Birding in Malta : a silent land

Rdum Tal-Madonna, Malta

Rdum Tal-Madonna, Malta

Every year in spring and autumn, millions of birds use the Mediterranean/Black Sea flyway to go back and forth between the two hemispheres. This flyway links breeding grounds in arctic and temperate regions with non-breeding sites in temperate and tropical areas. Along the way, the Mediterranean is a great obstacle, so birds converge to a small number of locations where they can limit their time flying above the large expanses of the sea. One crossing path goes from southern Italy and Sicily to North Africa, via the Messina Strait or via Malta.

However, these locations are not necessarily safe havens for the birds, because like many Mediterranean countries, Malta has a tradition of bird hunting. And today, it is one of the countries in the region where the tradition remains strong.

The 2 leading non-governmental organizations are working to protect the native and visiting birds from hunting and trapping are CABS and Birdlife. CABS is a small eNGO which specializes in combating and exposing wildlife crime. And BirdLife is an NGO working to conserve birds and their habitats in the Maltese Islands. BirdLife Malta is actually the oldest environmental organization in Malta and is part of BirdLife International. Long years of consistent effort led to a referendum in April 2015 on a spring hunting ban.

"The historic referendum was decided on a razor thin margin, with just 2,220 more votes deciding against the ban out of a total of 250,648 votes cast. The “yes” camp won 50.4% of the vote thanks to a strong showing for the pro-hunting contingent on the island of Gozo, which is part of Malta." (source: The Guardian)

"Despite it did not lead to an end of spring hunting the referendum made the maltese hunters aware of the fact that nearly half of the population is against their hobby which is blasting birds of conservation concern out of the sky in spring." comments Axel Hirschfeld (CABS Press Officer).

Western Marsh-harrier (Circus aeruginosus) at BirdLife's  Is-Simar Nature Reserve .

Western Marsh-harrier (Circus aeruginosus) at BirdLife's Is-Simar Nature Reserve.

Under these very particular circumstances, I headed to Malta this April, exactly one year after the referendum. The hunting season will open on the 17th April till the 30th April 2016. There Quail and Turtle Dove are the only species which may be hunted throughout the Spring season, but many illegalities usually happen.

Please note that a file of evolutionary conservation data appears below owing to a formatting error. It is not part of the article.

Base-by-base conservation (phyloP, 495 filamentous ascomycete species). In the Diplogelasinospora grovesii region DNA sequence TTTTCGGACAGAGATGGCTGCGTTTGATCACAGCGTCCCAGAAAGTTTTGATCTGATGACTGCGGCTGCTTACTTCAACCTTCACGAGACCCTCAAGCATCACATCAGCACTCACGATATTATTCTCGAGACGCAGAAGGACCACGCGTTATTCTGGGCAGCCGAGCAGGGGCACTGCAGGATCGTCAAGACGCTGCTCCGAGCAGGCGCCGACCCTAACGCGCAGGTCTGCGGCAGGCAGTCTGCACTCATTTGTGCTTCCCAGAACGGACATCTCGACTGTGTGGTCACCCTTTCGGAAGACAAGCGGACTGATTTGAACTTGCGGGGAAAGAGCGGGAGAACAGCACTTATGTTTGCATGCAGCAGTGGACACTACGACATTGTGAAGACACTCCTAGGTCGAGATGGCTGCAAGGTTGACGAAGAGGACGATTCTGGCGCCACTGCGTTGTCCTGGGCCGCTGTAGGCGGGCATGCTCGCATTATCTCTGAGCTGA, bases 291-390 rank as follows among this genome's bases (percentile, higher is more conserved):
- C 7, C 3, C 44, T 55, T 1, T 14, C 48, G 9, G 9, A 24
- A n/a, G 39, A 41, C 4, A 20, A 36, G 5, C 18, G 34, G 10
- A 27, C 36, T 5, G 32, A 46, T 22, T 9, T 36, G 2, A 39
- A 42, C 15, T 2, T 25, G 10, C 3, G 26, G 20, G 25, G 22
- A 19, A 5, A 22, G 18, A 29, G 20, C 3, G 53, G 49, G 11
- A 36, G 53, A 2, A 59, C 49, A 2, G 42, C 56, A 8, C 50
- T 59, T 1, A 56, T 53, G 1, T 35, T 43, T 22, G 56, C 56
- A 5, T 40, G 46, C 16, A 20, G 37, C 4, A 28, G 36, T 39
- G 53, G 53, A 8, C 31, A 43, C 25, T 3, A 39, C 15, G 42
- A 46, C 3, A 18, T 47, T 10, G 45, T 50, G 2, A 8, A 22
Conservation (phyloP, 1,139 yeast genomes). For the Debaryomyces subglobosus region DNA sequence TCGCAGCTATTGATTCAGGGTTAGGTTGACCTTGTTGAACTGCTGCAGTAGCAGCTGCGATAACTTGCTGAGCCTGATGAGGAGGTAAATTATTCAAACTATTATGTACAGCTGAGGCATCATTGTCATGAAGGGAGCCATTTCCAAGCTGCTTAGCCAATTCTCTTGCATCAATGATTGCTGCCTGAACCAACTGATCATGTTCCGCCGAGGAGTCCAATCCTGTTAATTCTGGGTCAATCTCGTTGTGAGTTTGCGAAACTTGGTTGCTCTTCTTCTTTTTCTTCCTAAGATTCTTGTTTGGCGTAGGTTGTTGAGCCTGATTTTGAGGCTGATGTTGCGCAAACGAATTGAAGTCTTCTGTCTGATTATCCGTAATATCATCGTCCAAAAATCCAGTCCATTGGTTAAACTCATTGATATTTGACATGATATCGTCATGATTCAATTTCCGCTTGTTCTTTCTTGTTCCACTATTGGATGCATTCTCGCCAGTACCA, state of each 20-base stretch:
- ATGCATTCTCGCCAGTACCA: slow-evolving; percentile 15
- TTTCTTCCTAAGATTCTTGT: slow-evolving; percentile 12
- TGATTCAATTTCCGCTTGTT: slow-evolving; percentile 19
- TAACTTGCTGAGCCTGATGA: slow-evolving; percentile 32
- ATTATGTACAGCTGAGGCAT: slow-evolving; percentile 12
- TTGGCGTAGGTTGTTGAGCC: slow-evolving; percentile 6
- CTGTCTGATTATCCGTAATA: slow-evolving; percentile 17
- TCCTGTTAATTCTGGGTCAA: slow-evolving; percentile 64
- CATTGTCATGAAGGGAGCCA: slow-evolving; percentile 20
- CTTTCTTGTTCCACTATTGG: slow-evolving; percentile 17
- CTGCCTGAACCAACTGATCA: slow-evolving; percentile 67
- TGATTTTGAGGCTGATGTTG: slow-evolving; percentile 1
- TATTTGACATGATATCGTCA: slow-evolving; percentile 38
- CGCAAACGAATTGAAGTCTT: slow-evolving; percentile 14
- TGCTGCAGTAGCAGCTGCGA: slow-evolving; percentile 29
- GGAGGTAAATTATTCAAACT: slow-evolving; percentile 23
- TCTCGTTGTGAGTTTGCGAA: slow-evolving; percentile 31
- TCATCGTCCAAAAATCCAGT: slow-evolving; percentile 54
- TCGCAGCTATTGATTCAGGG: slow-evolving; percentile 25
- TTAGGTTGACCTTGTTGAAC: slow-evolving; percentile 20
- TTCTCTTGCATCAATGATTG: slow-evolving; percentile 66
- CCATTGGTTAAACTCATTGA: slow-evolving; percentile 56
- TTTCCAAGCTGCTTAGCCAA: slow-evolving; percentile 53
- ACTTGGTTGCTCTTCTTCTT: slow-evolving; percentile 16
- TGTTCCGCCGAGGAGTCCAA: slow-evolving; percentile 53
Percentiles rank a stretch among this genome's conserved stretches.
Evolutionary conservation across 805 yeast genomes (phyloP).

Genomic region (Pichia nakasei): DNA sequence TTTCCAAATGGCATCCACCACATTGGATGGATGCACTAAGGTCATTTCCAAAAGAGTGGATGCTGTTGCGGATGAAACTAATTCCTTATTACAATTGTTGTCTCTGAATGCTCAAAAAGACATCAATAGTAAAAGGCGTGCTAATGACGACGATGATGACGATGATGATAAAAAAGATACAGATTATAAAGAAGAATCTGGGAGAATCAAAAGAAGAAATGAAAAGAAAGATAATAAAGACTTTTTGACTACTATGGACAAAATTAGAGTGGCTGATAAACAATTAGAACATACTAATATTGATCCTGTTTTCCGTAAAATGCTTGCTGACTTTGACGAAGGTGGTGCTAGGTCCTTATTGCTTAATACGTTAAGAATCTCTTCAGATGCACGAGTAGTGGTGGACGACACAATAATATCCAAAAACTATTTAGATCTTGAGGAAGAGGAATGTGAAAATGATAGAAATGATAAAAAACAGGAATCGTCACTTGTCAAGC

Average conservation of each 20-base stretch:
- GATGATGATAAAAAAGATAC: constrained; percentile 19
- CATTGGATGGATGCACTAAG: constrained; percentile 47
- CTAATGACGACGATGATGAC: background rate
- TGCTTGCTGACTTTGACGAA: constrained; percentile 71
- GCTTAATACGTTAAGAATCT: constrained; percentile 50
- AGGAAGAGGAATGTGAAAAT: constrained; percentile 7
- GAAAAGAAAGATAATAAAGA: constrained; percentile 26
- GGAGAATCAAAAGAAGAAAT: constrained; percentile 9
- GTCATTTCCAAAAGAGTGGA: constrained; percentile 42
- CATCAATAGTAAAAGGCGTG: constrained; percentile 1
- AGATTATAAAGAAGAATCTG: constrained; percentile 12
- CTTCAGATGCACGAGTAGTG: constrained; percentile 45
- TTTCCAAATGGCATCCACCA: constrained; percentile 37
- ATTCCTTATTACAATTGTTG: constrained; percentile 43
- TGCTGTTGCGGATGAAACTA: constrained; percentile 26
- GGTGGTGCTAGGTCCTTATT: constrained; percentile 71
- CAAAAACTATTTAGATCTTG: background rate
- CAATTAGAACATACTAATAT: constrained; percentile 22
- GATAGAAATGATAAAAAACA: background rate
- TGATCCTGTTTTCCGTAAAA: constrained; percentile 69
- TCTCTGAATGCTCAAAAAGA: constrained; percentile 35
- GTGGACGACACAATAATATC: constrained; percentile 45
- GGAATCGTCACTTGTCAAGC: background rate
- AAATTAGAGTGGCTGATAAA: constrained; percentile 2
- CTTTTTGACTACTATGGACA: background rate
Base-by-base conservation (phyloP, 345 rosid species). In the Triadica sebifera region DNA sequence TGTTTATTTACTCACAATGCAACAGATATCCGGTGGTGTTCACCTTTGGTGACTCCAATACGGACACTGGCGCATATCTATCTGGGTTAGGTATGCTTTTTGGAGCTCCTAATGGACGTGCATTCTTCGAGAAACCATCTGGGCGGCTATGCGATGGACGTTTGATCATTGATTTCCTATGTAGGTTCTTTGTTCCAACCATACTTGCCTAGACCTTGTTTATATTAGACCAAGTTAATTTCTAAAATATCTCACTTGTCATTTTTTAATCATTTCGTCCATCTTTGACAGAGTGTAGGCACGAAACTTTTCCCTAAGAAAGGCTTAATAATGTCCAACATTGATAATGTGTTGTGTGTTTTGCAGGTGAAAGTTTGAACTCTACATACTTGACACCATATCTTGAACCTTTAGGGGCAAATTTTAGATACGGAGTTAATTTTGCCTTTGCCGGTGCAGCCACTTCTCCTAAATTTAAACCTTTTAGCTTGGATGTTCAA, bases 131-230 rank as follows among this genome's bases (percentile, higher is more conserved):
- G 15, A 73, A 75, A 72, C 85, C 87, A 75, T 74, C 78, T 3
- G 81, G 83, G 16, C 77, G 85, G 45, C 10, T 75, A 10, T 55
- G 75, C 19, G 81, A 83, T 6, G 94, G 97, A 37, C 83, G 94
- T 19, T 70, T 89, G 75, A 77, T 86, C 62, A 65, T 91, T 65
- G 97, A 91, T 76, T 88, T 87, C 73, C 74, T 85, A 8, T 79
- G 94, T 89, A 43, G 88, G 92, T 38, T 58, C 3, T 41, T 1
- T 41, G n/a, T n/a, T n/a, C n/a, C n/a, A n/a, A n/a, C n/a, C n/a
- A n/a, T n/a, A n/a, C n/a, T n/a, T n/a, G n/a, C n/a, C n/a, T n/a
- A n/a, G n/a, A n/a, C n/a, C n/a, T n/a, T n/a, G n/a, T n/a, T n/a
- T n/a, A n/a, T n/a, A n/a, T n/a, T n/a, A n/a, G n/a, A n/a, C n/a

CABS was getting ready for another difficult but in a way promising hunting season. Axel added : "we expected to observe less illegalities as the premature closure of the hunting season – as decided by the maltese PM last spring after a number of protected species were shot– is hanging over their heads like a sword of Damocles. Despite this innovative collective punishment the government has also massively increased the range of sentences for poaching. These new penalties in combination with the presence of our volunteers in the countryside are a strong deterrent. Poachers who have been filmed red-handed by our teams last year have been sent to jail, their hunting licences were revoked for lifetime and some had to pay more than 10.000 Euro fine. It´s a question of risks and benefits for them and our task is to ensure that the risk of getting caught remains high."

Rdum Tal-Madonna, Malta

Rdum Tal-Madonna, Malta

Il-Majjistral Nature & History Park, Malta

Il-Majjistral Nature & History Park, Malta

During my time, I was able to visit 2 of the 3 islands and experienced both BirdLife nature reserves, the Il-Majjistral Nature & History Park, and Rdum Tal-Madonna (classified as an Important Bird Area). nce I arrived in Malta, a general feeling of desolation and silence quickly and deeply disheartened me. The singing of no more than a few common Zitting Cisticolas (Cisticola juncidis) and Spanish Sparrows (Passer hispaniolensis) were seemingly drowned out by the looming presence of hunting seats and cabins littered with bullet casings.

Il-Majjistral Nature & History Park, Malta

Il-Majjistral Nature & History Park, Malta

Rdum Tal-Madonna, Malta

Rdum Tal-Madonna, Malta

At Is-Simar Nature Reserve I met James, who was on a one year mission to monitor the bird hunting and trapping issues for BirdLife Malta.  He can already sense the sensitivity around this topic after only a couple of months on the field. "Sometimes when I am looking at birds in the sky with my binoculars on the side of a road, some people would honk at me and even insult me" he says.

After staying for 10 days in Malta and understanding the complexity and depth of the issue, I can only hope that the coming spring hunting season will show signs of improvement, reenforcing the trend of the last years. Hunting and trapping definitely has a huge impact on bird populations. With only 24 bird species currently breeding on the Maltese Islands (37 if you include occasional breeders), I cannot think of any other country where these numbers are so low.

"With regards to shooting of protected species it is indeed getting better. We observe less protected birds being targeted", says Axel. 

"But this does not mean that we are at the end of the road. There is still much to do in Malta, especially with regards to illegal trapping which is increasing at the moment. And the fact that we are confirming that illegal shooting of protected species (birds of prey, herons, flamingos, storks etc.) is decreasing does not mean that we support a legal spring hunting season for Turtle Doves and Quails. The opposite is the case. The Turtle Dove is a species of international conservation concern and hunting it is not sustainable - it counters our efforts to stop the decline of these wonderful birds in mainland Europe."

JAG